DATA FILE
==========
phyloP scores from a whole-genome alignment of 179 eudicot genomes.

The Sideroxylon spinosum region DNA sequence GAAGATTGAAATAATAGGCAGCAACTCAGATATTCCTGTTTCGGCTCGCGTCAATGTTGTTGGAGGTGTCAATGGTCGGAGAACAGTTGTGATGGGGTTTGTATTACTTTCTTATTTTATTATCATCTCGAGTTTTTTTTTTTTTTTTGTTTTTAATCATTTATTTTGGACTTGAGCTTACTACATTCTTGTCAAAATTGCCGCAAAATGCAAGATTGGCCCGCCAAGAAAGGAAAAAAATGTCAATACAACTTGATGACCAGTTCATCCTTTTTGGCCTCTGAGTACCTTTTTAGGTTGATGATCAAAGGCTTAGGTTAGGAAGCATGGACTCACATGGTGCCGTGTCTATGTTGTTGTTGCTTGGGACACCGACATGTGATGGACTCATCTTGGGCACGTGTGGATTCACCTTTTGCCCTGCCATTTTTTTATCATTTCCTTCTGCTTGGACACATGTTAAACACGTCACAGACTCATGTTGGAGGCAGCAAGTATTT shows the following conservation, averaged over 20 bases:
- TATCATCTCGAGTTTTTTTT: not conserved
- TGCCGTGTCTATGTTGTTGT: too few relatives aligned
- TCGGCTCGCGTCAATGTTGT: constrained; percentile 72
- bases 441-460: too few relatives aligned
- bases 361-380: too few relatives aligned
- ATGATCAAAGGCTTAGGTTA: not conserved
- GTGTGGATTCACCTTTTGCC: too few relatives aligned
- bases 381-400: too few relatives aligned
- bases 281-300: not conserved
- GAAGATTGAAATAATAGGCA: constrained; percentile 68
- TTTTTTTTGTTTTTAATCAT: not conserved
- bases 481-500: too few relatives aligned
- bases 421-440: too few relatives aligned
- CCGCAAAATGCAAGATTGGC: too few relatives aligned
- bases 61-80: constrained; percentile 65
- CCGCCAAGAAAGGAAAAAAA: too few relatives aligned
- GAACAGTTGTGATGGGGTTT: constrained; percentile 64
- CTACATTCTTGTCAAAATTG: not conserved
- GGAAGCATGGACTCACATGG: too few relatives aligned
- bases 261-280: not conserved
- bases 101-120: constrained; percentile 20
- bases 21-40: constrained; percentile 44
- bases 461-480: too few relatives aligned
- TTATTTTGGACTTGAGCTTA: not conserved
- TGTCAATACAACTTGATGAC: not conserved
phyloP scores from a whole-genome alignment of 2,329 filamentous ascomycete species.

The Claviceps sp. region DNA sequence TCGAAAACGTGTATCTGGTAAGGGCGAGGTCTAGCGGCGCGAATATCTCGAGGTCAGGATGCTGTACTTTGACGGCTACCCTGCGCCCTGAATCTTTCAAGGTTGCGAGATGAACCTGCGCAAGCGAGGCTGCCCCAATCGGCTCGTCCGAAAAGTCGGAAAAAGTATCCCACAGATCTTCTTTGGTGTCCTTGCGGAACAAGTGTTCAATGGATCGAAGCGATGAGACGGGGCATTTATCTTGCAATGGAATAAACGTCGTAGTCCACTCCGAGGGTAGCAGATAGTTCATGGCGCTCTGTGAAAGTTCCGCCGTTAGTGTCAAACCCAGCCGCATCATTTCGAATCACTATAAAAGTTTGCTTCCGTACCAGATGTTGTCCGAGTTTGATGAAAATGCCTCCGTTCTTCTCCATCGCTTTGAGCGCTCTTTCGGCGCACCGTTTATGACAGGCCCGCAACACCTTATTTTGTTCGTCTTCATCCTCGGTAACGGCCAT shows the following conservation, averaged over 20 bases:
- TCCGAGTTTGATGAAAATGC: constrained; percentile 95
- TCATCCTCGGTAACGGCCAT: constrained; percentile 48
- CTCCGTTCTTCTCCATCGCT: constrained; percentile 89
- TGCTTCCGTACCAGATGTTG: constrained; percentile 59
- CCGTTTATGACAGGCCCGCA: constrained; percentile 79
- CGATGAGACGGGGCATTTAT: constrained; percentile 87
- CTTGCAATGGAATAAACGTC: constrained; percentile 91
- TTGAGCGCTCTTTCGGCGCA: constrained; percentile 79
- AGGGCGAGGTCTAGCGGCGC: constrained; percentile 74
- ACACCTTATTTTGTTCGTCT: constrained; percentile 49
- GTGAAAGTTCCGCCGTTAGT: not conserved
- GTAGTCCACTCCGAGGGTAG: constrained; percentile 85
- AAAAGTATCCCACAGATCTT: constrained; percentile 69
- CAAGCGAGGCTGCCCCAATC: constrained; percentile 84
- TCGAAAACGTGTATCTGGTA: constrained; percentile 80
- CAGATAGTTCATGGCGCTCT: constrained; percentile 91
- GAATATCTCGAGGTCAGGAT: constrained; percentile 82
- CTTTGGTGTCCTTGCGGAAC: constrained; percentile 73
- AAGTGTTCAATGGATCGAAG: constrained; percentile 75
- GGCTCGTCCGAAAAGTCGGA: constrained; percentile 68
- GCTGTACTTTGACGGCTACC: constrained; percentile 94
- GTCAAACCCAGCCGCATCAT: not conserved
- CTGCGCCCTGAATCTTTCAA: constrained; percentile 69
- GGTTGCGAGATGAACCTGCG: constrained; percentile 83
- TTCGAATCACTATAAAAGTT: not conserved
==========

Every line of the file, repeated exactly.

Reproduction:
phyloP scores from a whole-genome alignment of 179 eudicot genomes.

The Sideroxylon spinosum region DNA sequence GAAGATTGAAATAATAGGCAGCAACTCAGATATTCCTGTTTCGGCTCGCGTCAATGTTGTTGGAGGTGTCAATGGTCGGAGAACAGTTGTGATGGGGTTTGTATTACTTTCTTATTTTATTATCATCTCGAGTTTTTTTTTTTTTTTTGTTTTTAATCATTTATTTTGGACTTGAGCTTACTACATTCTTGTCAAAATTGCCGCAAAATGCAAGATTGGCCCGCCAAGAAAGGAAAAAAATGTCAATACAACTTGATGACCAGTTCATCCTTTTTGGCCTCTGAGTACCTTTTTAGGTTGATGATCAAAGGCTTAGGTTAGGAAGCATGGACTCACATGGTGCCGTGTCTATGTTGTTGTTGCTTGGGACACCGACATGTGATGGACTCATCTTGGGCACGTGTGGATTCACCTTTTGCCCTGCCATTTTTTTATCATTTCCTTCTGCTTGGACACATGTTAAACACGTCACAGACTCATGTTGGAGGCAGCAAGTATTT shows the following conservation, averaged over 20 bases:
- TATCATCTCGAGTTTTTTTT: not conserved
- TGCCGTGTCTATGTTGTTGT: too few relatives aligned
- TCGGCTCGCGTCAATGTTGT: constrained; percentile 72
- bases 441-460: too few relatives aligned
- bases 361-380: too few relatives aligned
- ATGATCAAAGGCTTAGGTTA: not conserved
- GTGTGGATTCACCTTTTGCC: too few relatives aligned
- bases 381-400: too few relatives aligned
- bases 281-300: not conserved
- GAAGATTGAAATAATAGGCA: constrained; percentile 68
- TTTTTTTTGTTTTTAATCAT: not conserved
- bases 481-500: too few relatives aligned
- bases 421-440: too few relatives aligned
- CCGCAAAATGCAAGATTGGC: too few relatives aligned
- bases 61-80: constrained; percentile 65
- CCGCCAAGAAAGGAAAAAAA: too few relatives aligned
- GAACAGTTGTGATGGGGTTT: constrained; percentile 64
- CTACATTCTTGTCAAAATTG: not conserved
- GGAAGCATGGACTCACATGG: too few relatives aligned
- bases 261-280: not conserved
- bases 101-120: constrained; percentile 20
- bases 21-40: constrained; percentile 44
- bases 461-480: too few relatives aligned
- TTATTTTGGACTTGAGCTTA: not conserved
- TGTCAATACAACTTGATGAC: not conserved
phyloP scores from a whole-genome alignment of 2,329 filamentous ascomycete species.

The Claviceps sp. region DNA sequence TCGAAAACGTGTATCTGGTAAGGGCGAGGTCTAGCGGCGCGAATATCTCGAGGTCAGGATGCTGTACTTTGACGGCTACCCTGCGCCCTGAATCTTTCAAGGTTGCGAGATGAACCTGCGCAAGCGAGGCTGCCCCAATCGGCTCGTCCGAAAAGTCGGAAAAAGTATCCCACAGATCTTCTTTGGTGTCCTTGCGGAACAAGTGTTCAATGGATCGAAGCGATGAGACGGGGCATTTATCTTGCAATGGAATAAACGTCGTAGTCCACTCCGAGGGTAGCAGATAGTTCATGGCGCTCTGTGAAAGTTCCGCCGTTAGTGTCAAACCCAGCCGCATCATTTCGAATCACTATAAAAGTTTGCTTCCGTACCAGATGTTGTCCGAGTTTGATGAAAATGCCTCCGTTCTTCTCCATCGCTTTGAGCGCTCTTTCGGCGCACCGTTTATGACAGGCCCGCAACACCTTATTTTGTTCGTCTTCATCCTCGGTAACGGCCAT shows the following conservation, averaged over 20 bases:
- TCCGAGTTTGATGAAAATGC: constrained; percentile 95
- TCATCCTCGGTAACGGCCAT: constrained; percentile 48
- CTCCGTTCTTCTCCATCGCT: constrained; percentile 89
- TGCTTCCGTACCAGATGTTG: constrained; percentile 59
- CCGTTTATGACAGGCCCGCA: constrained; percentile 79
- CGATGAGACGGGGCATTTAT: constrained; percentile 87
- CTTGCAATGGAATAAACGTC: constrained; percentile 91
- TTGAGCGCTCTTTCGGCGCA: constrained; percentile 79
- AGGGCGAGGTCTAGCGGCGC: constrained; percentile 74
- ACACCTTATTTTGTTCGTCT: constrained; percentile 49
- GTGAAAGTTCCGCCGTTAGT: not conserved
- GTAGTCCACTCCGAGGGTAG: constrained; percentile 85
- AAAAGTATCCCACAGATCTT: constrained; percentile 69
- CAAGCGAGGCTGCCCCAATC: constrained; percentile 84
- TCGAAAACGTGTATCTGGTA: constrained; percentile 80
- CAGATAGTTCATGGCGCTCT: constrained; percentile 91
- GAATATCTCGAGGTCAGGAT: constrained; percentile 82
- CTTTGGTGTCCTTGCGGAAC: constrained; percentile 73
- AAGTGTTCAATGGATCGAAG: constrained; percentile 75
- GGCTCGTCCGAAAAGTCGGA: constrained; percentile 68
- GCTGTACTTTGACGGCTACC: constrained; percentile 94
- GTCAAACCCAGCCGCATCAT: not conserved
- CTGCGCCCTGAATCTTTCAA: constrained; percentile 69
- GGTTGCGAGATGAACCTGCG: constrained; percentile 83
- TTCGAATCACTATAAAAGTT: not conserved